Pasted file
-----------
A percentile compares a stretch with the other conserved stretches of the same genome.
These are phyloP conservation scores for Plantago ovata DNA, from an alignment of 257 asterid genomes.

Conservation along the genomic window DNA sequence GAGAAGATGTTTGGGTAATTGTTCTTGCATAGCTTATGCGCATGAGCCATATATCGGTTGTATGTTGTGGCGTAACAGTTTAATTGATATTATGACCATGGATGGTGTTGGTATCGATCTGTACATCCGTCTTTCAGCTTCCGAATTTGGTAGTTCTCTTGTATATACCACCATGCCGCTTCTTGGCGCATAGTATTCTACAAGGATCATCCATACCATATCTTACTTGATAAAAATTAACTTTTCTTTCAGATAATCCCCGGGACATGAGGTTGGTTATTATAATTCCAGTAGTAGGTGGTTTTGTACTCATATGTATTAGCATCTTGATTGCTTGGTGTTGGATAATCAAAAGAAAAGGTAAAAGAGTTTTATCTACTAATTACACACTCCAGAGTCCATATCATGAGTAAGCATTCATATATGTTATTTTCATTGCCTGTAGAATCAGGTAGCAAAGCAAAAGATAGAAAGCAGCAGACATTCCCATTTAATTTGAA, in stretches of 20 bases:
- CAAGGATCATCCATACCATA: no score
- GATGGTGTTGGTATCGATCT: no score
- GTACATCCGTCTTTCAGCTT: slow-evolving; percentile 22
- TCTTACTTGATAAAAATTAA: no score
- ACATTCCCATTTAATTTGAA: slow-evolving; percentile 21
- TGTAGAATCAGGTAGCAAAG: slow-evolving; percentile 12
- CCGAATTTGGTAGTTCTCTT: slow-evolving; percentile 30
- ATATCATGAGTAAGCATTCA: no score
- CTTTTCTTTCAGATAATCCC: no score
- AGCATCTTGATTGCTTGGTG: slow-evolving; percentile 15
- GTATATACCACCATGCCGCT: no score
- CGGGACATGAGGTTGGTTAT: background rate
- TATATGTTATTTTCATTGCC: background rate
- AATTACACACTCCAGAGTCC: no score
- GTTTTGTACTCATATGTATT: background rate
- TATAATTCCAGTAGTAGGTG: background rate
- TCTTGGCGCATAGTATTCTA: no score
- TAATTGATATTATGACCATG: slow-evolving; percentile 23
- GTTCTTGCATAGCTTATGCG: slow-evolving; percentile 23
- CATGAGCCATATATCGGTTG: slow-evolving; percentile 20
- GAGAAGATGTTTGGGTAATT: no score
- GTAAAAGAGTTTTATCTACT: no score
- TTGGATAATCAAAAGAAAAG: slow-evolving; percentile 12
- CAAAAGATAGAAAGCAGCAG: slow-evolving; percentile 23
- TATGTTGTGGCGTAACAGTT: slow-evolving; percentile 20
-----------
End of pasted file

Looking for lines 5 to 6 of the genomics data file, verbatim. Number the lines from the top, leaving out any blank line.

- GATGGTGTTGGTATCGATCT: no score
- GTACATCCGTCTTTCAGCTT: slow-evolving; percentile 22